"While all of India's $5 billion oil arrears have been paid to Iran, the country will always have some leftover debt (to pay) due to fresh oil sales," Mahmoud Bahmani said.
"Despite India favouring exchange of goods and barter for paying its debt, Iran refused this proposal... Iran has not so far bartered for oil payments," he added.
Last month, New Delhi finally resolved a payment row with Tehran after more than six months of struggling to pay its dues amassed as a result of international banking sanctions on Iran over its suspected nuclear programme.
As a result, various Asian and European banking channels used by New Delhi to pay Iran, Germany in particular, were closed off. India is Iran's second largest oil client after China, and absorbs about 20 percent of the Islamic republic's crude exports.
The South Asian country buys about 400,000 barrels of Iranian crude per day, with annual oil trade between the two nations standing at an estimated $12 billion.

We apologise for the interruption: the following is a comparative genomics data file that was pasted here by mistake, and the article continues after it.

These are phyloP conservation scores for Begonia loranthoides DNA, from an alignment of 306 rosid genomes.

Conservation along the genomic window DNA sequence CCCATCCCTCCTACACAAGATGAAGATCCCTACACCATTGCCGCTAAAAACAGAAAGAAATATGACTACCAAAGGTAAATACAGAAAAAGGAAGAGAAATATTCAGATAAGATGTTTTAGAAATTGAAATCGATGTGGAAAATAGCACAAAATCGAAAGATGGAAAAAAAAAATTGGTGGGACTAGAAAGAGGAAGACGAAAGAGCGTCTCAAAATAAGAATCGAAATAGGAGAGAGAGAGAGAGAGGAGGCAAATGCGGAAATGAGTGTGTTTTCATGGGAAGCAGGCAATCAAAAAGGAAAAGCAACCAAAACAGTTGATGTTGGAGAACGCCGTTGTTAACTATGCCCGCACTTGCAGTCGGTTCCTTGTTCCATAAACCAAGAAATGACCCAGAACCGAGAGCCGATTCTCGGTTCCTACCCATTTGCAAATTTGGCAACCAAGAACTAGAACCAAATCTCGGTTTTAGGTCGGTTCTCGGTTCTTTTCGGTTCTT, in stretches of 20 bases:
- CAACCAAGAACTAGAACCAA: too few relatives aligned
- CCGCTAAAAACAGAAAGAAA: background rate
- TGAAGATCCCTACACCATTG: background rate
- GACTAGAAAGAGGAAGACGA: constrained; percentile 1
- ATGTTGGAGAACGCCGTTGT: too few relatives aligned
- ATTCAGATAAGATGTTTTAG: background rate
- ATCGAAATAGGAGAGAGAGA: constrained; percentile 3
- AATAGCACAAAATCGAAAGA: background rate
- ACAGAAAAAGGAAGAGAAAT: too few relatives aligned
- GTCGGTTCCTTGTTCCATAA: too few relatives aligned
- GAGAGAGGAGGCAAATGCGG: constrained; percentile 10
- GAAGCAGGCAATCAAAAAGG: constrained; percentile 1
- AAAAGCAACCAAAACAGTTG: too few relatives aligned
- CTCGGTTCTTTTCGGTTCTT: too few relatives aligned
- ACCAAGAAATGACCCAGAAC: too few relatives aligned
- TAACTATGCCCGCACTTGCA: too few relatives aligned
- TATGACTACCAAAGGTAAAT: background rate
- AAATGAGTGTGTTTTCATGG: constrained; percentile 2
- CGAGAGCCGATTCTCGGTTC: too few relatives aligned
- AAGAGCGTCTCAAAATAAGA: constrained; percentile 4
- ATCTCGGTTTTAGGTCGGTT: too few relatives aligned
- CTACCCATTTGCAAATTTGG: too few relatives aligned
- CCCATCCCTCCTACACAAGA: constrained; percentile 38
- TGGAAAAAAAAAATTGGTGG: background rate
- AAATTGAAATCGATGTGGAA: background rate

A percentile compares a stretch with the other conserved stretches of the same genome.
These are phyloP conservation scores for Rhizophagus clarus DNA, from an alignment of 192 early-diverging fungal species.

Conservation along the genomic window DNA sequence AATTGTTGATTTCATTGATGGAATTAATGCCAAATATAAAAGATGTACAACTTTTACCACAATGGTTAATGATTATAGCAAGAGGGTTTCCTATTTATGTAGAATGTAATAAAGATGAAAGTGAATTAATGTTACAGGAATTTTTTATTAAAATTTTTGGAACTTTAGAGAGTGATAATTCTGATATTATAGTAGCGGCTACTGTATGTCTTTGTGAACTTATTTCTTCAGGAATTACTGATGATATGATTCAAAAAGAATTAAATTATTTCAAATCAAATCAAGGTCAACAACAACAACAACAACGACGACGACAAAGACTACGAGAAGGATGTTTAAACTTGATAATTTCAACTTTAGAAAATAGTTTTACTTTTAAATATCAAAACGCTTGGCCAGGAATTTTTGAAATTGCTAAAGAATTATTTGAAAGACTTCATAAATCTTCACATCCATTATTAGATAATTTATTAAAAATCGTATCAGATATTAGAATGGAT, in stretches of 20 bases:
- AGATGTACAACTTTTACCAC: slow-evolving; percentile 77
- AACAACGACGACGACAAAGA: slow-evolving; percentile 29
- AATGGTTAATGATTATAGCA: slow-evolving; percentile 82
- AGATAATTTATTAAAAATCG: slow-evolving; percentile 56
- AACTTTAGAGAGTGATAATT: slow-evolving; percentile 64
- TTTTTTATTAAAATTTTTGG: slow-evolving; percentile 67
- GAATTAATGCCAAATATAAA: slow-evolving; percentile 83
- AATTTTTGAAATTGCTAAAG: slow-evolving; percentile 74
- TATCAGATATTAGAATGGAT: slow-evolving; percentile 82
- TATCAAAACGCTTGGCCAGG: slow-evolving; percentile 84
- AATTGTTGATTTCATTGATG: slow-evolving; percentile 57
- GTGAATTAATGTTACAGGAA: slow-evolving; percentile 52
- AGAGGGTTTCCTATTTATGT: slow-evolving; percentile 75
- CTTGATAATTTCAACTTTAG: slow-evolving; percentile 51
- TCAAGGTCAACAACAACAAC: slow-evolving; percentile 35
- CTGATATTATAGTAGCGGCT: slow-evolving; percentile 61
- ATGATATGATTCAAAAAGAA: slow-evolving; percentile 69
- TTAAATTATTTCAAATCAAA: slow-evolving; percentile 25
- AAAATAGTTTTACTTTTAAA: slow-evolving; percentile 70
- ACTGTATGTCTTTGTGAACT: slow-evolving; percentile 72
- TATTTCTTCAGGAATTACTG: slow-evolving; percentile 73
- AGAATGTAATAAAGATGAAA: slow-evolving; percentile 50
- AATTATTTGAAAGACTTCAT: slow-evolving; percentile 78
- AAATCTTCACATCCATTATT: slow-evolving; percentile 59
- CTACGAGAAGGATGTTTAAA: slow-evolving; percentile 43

Tehran has been slapped with several rounds of international economic sanctions over its programme of uranium enrichment, which Western powers suspect has a military dimension, despite Tehran's repeated denials.
The United States has also imposed its own unilateral sanctions on Iranian banks, posing risks for foreign companies which deal with them.
Indian Petroleum Minister S.Jaipal Reddy said in August his country would use a banking system via Turkey, which has boosted its political and economic relations with Iran in past year by refusing to adopt US and European sanctions against its neighbour.